- Southeast Arizona Birding Guide, Richard Fray - https://www.arizonabirder.com -

Take the Ruff with the Smooth

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I’m on a roll! 😀

I started the day at Sweetwater Wetlands and had a fine time with the camera.

From there I headed to Pinal Air Park to look for Burrowing Owls. I wasn’t disappointed either, with two splendid owls by the side of a dirt road to the east of the old pecan grove.

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I was on the way to pick a friend up from Phoenix Sky Harbor airport, so I continued north. I planned to tour the Santa Cruz Flats and took my usual route, but was instantly flumuxed at Red Rock by the building of an entire town since I last went this way. Confused, I got back onto I-10 and continued to the Sunshine Boulevard exit. A couple of miles after turning I passed a wet field, and out of the corner of my eye noticed a few birds, shorebirds it seemed, so I turned the car round and went back for a look.

There were several Greater Yellowlegs and I began to count them as I scanned the field: five, six, seven, eight… oh… a Ruff! I immediately experienced mixed emotions – I knew Ruff was an extremely rare bird in Arizona, but at the same time it was a bird I was totally familiar with, having seen thousands of them in the UK. I got the scope out and made absolutely sure, then got some record shots and phoned the news in to the Tucson Audubon Rare Bird Alert hotline.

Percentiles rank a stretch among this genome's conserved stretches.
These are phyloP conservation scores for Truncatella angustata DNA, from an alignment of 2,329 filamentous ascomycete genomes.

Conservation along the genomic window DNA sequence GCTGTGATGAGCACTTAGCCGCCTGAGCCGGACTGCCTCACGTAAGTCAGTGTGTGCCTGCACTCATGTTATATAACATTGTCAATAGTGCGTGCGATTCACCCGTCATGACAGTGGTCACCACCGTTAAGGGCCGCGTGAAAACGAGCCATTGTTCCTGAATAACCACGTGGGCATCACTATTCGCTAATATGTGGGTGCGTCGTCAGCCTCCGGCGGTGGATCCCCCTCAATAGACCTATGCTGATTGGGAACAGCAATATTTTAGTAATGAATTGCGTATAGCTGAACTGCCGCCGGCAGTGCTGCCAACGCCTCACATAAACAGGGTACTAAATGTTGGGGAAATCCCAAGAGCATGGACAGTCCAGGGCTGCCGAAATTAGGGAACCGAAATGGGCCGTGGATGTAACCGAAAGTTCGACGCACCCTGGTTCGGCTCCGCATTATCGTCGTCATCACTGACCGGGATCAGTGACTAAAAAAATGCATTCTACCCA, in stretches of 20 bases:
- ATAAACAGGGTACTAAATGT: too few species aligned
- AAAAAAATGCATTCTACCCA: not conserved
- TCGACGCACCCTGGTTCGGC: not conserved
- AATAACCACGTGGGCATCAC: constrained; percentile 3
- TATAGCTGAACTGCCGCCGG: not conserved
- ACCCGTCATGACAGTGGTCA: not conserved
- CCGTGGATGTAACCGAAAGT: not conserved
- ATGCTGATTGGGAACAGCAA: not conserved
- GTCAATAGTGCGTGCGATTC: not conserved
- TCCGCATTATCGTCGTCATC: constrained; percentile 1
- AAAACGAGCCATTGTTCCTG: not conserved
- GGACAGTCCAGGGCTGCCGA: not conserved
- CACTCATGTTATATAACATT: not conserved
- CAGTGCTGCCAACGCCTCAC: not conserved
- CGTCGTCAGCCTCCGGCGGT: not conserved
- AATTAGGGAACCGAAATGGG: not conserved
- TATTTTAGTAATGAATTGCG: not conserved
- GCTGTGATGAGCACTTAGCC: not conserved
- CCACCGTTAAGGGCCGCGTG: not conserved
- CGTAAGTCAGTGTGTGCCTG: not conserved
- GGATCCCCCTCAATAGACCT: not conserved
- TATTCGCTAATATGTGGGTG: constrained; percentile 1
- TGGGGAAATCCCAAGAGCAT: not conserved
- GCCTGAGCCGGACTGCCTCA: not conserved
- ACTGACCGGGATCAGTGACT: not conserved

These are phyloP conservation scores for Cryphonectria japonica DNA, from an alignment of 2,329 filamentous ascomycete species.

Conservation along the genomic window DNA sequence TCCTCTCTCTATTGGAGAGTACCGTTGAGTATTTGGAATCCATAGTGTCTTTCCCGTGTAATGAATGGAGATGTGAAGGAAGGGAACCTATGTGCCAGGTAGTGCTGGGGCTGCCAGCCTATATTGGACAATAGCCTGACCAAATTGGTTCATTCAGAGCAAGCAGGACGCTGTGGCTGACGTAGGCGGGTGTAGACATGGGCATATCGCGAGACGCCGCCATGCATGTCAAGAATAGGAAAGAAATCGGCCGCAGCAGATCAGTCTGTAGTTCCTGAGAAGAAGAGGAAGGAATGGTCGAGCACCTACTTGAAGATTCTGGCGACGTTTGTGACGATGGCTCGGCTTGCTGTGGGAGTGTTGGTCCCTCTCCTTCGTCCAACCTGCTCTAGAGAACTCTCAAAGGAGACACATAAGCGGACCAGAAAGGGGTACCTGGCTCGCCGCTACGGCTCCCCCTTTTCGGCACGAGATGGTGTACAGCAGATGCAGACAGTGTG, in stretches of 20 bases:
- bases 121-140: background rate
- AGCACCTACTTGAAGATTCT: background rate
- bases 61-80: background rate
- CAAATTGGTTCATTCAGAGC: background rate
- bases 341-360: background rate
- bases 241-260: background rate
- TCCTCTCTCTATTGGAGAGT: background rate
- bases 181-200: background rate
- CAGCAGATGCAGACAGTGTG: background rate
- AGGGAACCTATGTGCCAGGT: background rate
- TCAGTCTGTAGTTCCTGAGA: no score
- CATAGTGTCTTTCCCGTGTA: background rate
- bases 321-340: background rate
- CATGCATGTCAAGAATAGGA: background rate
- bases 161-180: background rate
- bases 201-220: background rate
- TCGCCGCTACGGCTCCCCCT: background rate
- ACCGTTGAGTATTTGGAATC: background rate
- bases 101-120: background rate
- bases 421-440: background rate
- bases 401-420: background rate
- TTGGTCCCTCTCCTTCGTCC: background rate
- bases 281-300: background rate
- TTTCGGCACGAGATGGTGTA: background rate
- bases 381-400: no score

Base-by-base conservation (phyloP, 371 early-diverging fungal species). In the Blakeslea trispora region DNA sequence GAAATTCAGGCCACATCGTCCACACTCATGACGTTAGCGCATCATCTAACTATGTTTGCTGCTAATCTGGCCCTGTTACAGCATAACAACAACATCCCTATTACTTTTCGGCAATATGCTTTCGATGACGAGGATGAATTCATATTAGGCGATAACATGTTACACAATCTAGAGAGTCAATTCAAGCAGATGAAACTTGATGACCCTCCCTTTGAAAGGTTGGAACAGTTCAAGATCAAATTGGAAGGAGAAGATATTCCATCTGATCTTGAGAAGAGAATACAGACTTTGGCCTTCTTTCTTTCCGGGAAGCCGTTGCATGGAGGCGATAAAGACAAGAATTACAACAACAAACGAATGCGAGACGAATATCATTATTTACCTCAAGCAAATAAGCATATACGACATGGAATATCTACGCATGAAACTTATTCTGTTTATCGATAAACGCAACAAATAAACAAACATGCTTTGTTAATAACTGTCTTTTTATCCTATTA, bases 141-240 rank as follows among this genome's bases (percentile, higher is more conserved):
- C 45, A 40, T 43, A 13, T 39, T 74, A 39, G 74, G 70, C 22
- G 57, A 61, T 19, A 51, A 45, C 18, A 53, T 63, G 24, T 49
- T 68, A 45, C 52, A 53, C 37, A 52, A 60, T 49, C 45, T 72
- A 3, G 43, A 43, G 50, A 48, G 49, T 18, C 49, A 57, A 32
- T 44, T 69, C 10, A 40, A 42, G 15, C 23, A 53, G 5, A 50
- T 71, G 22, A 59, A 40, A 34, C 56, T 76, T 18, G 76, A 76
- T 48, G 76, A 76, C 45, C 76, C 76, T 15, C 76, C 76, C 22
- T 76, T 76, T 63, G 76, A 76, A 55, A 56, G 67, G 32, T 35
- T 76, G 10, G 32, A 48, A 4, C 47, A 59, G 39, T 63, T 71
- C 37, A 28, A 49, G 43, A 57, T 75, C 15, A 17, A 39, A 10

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By now it was 4pm so I didn’t have much time to explore the flats. I decided to leave the Ruff – I’d given good directions – and see what else I could see. A couple of miles south on Sunshine Boulevard there was a Prairie Falcon on a roadside pole, and then an impressive Ferruginous Hawk on the next pole. I saw another Prairie Falcon as I toured the flats at breakneck speed, hoping for Crested Caracara or Mountain Plover but finding none, but soon decided I should go back to see if the Ruff was still there.

It was, so I spent more time scanning this field, which revealed at least 18 Greater Yellowlegs and a few Killdeer, Least Sandpipers and American Pipits. And one Ruff. I left at dusk and collected my friend from the airport. At dawn the next day a group of birders gathered at the scene but the Ruff, and most of the other shorebirds, had moved on overnight and were never seen again. If accepted it will be the 9th Ruff for Arizona and only the 3rd in SE Arizona.